Oracle-Google trial could be delayed for years

The judge in the Java lawsuit hasn't ruled out a stay while some Oracle patents are re-examined

The federal judge overseeing the Java patent litigation between Oracle and Google has said it might be necessary to delay a trial until U.S. authorities finish re-examining a number of Oracle's patents, a process that could take years.

Oracle sued Google in August, alleging that its Android mobile OS infringes on seven of Oracle's Java patents. Google has denied any wrongdoing.

In February, Google asked the U.S. Patent & Trade Office to perform the re-examinations, which on average take 26 months to be completed, according to USPTO figures.

But in reality, re-examinations can take three or four years, and some have been in process for 10 years, one expert previously told IDG News Service.

"The larger the number of patents and patent claims at trial, the greater will be the burden on the jury's ability to comprehend and to reach a just and correct verdict," U.S. District court Judge William Alsup wrote in a filing this week. "The larger the number of patents and patent claims asserted, moreover, the more practical it will then seem to simply stay this case and see which claims survive PTO re-examination."

Alsup had previously asked both Oracle and Google to reduce the number of claims each is making, in order to resolve the case more quickly.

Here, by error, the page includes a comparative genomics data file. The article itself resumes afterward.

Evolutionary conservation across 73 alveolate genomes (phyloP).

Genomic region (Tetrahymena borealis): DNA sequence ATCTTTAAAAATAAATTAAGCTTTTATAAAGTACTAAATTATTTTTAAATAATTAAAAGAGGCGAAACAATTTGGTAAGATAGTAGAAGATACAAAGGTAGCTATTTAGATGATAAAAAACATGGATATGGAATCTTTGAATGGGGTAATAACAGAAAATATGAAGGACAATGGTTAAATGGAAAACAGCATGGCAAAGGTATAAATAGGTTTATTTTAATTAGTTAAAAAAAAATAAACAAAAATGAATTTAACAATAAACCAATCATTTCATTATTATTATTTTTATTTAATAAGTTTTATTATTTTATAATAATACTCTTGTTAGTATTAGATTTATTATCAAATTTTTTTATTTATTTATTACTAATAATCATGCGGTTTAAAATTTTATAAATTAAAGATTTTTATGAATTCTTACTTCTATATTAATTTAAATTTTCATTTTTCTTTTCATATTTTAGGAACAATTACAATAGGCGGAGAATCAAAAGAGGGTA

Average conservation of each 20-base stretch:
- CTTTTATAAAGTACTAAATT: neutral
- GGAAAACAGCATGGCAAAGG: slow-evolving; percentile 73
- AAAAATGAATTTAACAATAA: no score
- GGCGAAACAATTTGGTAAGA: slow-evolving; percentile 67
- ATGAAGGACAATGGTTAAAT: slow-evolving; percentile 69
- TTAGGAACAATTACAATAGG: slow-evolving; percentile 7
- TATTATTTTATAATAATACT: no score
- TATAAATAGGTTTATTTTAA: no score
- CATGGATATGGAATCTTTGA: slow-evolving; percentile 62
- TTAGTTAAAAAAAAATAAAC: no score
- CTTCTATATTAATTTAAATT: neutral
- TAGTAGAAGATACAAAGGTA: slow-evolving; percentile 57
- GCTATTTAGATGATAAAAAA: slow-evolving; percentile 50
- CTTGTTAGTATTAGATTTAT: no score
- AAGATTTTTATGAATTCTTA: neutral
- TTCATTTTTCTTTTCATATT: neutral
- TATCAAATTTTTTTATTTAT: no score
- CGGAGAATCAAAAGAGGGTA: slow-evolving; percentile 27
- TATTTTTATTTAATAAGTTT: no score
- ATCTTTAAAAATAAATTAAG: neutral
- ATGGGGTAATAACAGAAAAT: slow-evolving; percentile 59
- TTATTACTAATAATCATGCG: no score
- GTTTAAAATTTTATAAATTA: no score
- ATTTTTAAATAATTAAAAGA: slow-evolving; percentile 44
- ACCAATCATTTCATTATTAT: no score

While Alsup initially suggested that Oracle lower its claims from 132 to three, in subsequent filings Oracle attorneys have asked for the opportunity to present up to 21 claims at trial, which is currently scheduled to begin Oct. 31.

While the court "doubts that the number of claims Oracle would ask a jury to learn and to evaluate is 'triable,' it is premature to reach a final conclusion," and Oracle will be allowed to "make its final proposal for a three-week trial of all issues at the final pretrial conference," Alsup said in his ruling this week.

The ruling has positive and negative aspects for Oracle, according to open-source advocate Florian Mueller, who has been following the case closely.

"Come October ... Oracle will find itself in front of both a carrot and a stick. The carrot is the possibility of a trial in the very near term. That could put significant pressure on Google to settle, although I wouldn't be surprised if Google actually took its chances and let this case go to trial," Mueller wrote in a blog post this week. "But the stick is that the judge could still stay the case pending reexamination."

However, the ruling also gives Oracle time to convince Alsup that all of its claims are distinct enough to merit inclusion in the trial, Mueller added.

Oracle and Google did not immediately respond to requests for comment Wednesday.

Chris Kanaracus covers enterprise software and general technology breaking news for The IDG News Service. Chris's e-mail address is Chris_Kanaracus@idg.com

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